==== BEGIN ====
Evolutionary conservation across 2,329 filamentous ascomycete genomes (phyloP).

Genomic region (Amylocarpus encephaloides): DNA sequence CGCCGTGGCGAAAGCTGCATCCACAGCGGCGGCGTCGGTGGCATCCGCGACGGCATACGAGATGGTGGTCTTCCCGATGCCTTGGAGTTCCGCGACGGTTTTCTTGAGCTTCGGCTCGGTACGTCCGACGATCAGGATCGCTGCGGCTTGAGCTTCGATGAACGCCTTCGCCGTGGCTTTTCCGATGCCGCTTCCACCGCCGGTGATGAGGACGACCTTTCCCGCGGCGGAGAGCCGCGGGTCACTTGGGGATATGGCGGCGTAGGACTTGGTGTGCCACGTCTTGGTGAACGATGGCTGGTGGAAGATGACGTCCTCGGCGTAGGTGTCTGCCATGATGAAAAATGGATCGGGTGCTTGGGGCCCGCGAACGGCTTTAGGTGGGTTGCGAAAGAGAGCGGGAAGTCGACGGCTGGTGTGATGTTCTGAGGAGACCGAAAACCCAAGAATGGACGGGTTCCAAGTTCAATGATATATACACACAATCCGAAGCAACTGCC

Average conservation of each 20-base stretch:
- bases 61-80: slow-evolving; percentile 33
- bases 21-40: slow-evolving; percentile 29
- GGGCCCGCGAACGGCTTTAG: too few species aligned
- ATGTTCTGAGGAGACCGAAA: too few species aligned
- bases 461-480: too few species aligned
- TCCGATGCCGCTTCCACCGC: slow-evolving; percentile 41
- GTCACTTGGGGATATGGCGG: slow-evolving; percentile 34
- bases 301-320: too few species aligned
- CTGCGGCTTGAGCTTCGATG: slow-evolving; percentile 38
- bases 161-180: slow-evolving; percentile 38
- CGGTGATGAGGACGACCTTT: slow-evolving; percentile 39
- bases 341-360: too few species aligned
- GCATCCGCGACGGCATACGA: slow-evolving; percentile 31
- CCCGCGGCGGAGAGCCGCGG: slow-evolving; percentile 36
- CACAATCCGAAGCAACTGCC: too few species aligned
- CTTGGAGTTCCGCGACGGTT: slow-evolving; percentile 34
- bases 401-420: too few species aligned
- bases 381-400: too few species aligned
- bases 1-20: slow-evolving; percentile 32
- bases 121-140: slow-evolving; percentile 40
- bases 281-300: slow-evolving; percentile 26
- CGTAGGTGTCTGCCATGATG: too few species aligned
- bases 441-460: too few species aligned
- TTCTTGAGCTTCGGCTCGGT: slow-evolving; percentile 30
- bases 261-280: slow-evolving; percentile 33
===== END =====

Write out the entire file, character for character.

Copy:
Evolutionary conservation across 2,329 filamentous ascomycete genomes (phyloP).

Genomic region (Amylocarpus encephaloides): DNA sequence CGCCGTGGCGAAAGCTGCATCCACAGCGGCGGCGTCGGTGGCATCCGCGACGGCATACGAGATGGTGGTCTTCCCGATGCCTTGGAGTTCCGCGACGGTTTTCTTGAGCTTCGGCTCGGTACGTCCGACGATCAGGATCGCTGCGGCTTGAGCTTCGATGAACGCCTTCGCCGTGGCTTTTCCGATGCCGCTTCCACCGCCGGTGATGAGGACGACCTTTCCCGCGGCGGAGAGCCGCGGGTCACTTGGGGATATGGCGGCGTAGGACTTGGTGTGCCACGTCTTGGTGAACGATGGCTGGTGGAAGATGACGTCCTCGGCGTAGGTGTCTGCCATGATGAAAAATGGATCGGGTGCTTGGGGCCCGCGAACGGCTTTAGGTGGGTTGCGAAAGAGAGCGGGAAGTCGACGGCTGGTGTGATGTTCTGAGGAGACCGAAAACCCAAGAATGGACGGGTTCCAAGTTCAATGATATATACACACAATCCGAAGCAACTGCC

Average conservation of each 20-base stretch:
- bases 61-80: slow-evolving; percentile 33
- bases 21-40: slow-evolving; percentile 29
- GGGCCCGCGAACGGCTTTAG: too few species aligned
- ATGTTCTGAGGAGACCGAAA: too few species aligned
- bases 461-480: too few species aligned
- TCCGATGCCGCTTCCACCGC: slow-evolving; percentile 41
- GTCACTTGGGGATATGGCGG: slow-evolving; percentile 34
- bases 301-320: too few species aligned
- CTGCGGCTTGAGCTTCGATG: slow-evolving; percentile 38
- bases 161-180: slow-evolving; percentile 38
- CGGTGATGAGGACGACCTTT: slow-evolving; percentile 39
- bases 341-360: too few species aligned
- GCATCCGCGACGGCATACGA: slow-evolving; percentile 31
- CCCGCGGCGGAGAGCCGCGG: slow-evolving; percentile 36
- CACAATCCGAAGCAACTGCC: too few species aligned
- CTTGGAGTTCCGCGACGGTT: slow-evolving; percentile 34
- bases 401-420: too few species aligned
- bases 381-400: too few species aligned
- bases 1-20: slow-evolving; percentile 32
- bases 121-140: slow-evolving; percentile 40
- bases 281-300: slow-evolving; percentile 26
- CGTAGGTGTCTGCCATGATG: too few species aligned
- bases 441-460: too few species aligned
- TTCTTGAGCTTCGGCTCGGT: slow-evolving; percentile 30
- bases 261-280: slow-evolving; percentile 33